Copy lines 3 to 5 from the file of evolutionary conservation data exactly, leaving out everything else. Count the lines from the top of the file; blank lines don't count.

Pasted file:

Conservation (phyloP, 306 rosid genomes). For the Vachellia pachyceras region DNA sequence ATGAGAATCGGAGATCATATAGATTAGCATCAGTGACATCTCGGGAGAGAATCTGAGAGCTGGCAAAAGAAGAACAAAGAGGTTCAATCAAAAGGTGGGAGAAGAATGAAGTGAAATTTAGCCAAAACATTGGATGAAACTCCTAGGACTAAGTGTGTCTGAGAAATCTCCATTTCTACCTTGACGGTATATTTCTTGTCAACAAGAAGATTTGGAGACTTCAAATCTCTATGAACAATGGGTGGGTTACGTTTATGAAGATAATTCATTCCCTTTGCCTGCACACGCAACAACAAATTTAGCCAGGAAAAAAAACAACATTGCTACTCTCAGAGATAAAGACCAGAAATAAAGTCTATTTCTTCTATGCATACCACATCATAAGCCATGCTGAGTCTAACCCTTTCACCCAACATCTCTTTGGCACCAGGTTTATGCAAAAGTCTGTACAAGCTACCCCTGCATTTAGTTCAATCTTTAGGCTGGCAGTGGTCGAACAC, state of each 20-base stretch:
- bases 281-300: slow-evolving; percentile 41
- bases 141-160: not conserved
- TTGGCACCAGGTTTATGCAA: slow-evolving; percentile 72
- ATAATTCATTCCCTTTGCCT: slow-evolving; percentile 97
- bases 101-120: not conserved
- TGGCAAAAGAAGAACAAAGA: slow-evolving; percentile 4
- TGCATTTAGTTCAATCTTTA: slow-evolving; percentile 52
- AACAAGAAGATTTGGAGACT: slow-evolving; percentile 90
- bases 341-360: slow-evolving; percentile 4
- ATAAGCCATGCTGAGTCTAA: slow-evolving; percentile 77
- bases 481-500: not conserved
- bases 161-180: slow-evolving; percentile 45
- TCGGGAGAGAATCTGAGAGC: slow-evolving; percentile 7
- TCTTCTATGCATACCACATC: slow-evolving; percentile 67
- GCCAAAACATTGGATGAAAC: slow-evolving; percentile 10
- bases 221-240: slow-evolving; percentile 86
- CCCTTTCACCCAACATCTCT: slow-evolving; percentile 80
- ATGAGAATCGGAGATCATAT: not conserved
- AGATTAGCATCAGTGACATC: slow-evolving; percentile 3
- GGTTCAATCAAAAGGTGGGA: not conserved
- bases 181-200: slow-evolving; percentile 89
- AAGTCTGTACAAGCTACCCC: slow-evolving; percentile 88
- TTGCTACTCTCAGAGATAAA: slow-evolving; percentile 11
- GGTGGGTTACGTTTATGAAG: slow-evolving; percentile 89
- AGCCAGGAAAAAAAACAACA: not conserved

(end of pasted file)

- bases 141-160: not conserved
- TTGGCACCAGGTTTATGCAA: slow-evolving; percentile 72
- ATAATTCATTCCCTTTGCCT: slow-evolving; percentile 97